# Isomorphism between quotient modules [closed]

Is it true for a commutative ring $R$ and its ideals $I$ and $J$ that if the quotient $R$-modules $R/I$ and $R/J$ are isomorphic then $I=J$?

-

## closed as off-topic by user26857, choco_addicted, qwr, USER91500, gebruikerJun 11 at 8:28

This question appears to be off-topic. The users who voted to close gave this specific reason:

• "This question is missing context or other details: Please improve the question by providing additional context, which ideally includes your thoughts on the problem and any attempts you have made to solve it. This information helps others identify where you have difficulties and helps them write answers appropriate to your experience level." – user26857, choco_addicted, qwr, USER91500, gebruiker
If this question can be reworded to fit the rules in the help center, please edit the question.

No, just take a polynomial ring $k[X]$ for some field $k$ (which is a commutative domain), and consider the ideal generated by $X$ and the ideal generated by $X-1$. The quotient rings are both (isomorphic to) $k$.

This answer asserts that $R/I \simeq R/J$ (as rings) does not imply that $I = J$. However, the OP asks about $R/I \simeq R/J$ (as $R$-modules), which is covered in the other answer.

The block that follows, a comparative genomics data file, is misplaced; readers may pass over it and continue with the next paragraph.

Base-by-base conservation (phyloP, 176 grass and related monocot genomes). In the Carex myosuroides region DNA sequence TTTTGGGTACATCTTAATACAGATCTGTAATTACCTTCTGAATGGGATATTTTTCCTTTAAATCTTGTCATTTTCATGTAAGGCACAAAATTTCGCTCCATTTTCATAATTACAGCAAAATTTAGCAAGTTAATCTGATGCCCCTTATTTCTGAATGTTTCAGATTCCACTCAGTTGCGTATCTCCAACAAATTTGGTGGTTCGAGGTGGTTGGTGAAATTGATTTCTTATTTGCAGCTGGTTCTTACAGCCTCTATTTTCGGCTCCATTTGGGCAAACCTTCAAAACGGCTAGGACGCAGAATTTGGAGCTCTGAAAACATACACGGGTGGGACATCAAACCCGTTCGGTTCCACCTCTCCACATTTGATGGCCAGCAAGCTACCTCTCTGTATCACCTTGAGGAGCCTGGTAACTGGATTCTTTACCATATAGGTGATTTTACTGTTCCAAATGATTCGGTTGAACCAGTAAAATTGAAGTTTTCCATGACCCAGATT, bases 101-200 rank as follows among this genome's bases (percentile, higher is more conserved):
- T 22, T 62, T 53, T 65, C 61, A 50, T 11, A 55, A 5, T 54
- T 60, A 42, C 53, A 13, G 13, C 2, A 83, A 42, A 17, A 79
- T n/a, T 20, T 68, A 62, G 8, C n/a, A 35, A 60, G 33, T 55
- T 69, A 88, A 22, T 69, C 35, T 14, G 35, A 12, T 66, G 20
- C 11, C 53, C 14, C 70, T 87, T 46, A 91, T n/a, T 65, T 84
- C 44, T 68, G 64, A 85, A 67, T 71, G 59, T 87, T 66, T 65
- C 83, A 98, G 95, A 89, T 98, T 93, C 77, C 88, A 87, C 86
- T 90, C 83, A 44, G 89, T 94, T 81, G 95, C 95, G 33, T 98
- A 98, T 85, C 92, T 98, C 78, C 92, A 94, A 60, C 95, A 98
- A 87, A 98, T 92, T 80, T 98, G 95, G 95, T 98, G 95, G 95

-
I don't understand why the OP has accepted this answer, and also why this answer treats the quotients $R/I$ and $R/J$ as being isomorphic as rings when the question says clearly: "the quotient $R$-modules $R/I$ and $R/J$ are isomorphic". – user26857 Apr 2 at 21:36
Yup. For example the polynomial $X$ acts as identity on one quotient module and as zero on the other. – Jyrki Lahtonen Apr 11 at 15:04

Problem 22 of Chapter 4 of Steven Roman's Advanced Linear Algebra asks to prove this question in the affirmative when $R/I\simeq R/J$ are isomorphic as $R$-modules, and then asks about the case when $R/I\simeq R/J$ as rings.

The nice existing answers show it is not necessarily true that $I=J$ when the quotients are isomorphic as rings. However, suppose $R/I\simeq R/J$ as $R$-modules with the standard $R$-module structure.

Let $\tau\colon R/I\to R/J$ be an $R$-module isomorphism. Then for any $j\in J$, $$\tau(j+I)=\tau(j\cdot 1+I)=j\cdot\tau(1+I)=0+J$$ since $\tau(1+I)\in R/J$, and any element of $R/J$ is annihilated by multiplication by elements of $J$. Thus $j+I\in\ker\tau=\{I\}$, the equality following since $\tau$ is injective. So $j+I=I$, thus $j\in I$, and $J\subseteq I$. The reverse containment follows similarly, by looking at $\tau^{-1}$ say. So $I=J$.

-
In fact isomorphic modules have equals annihilators. (+1) – user26857 Apr 2 at 21:39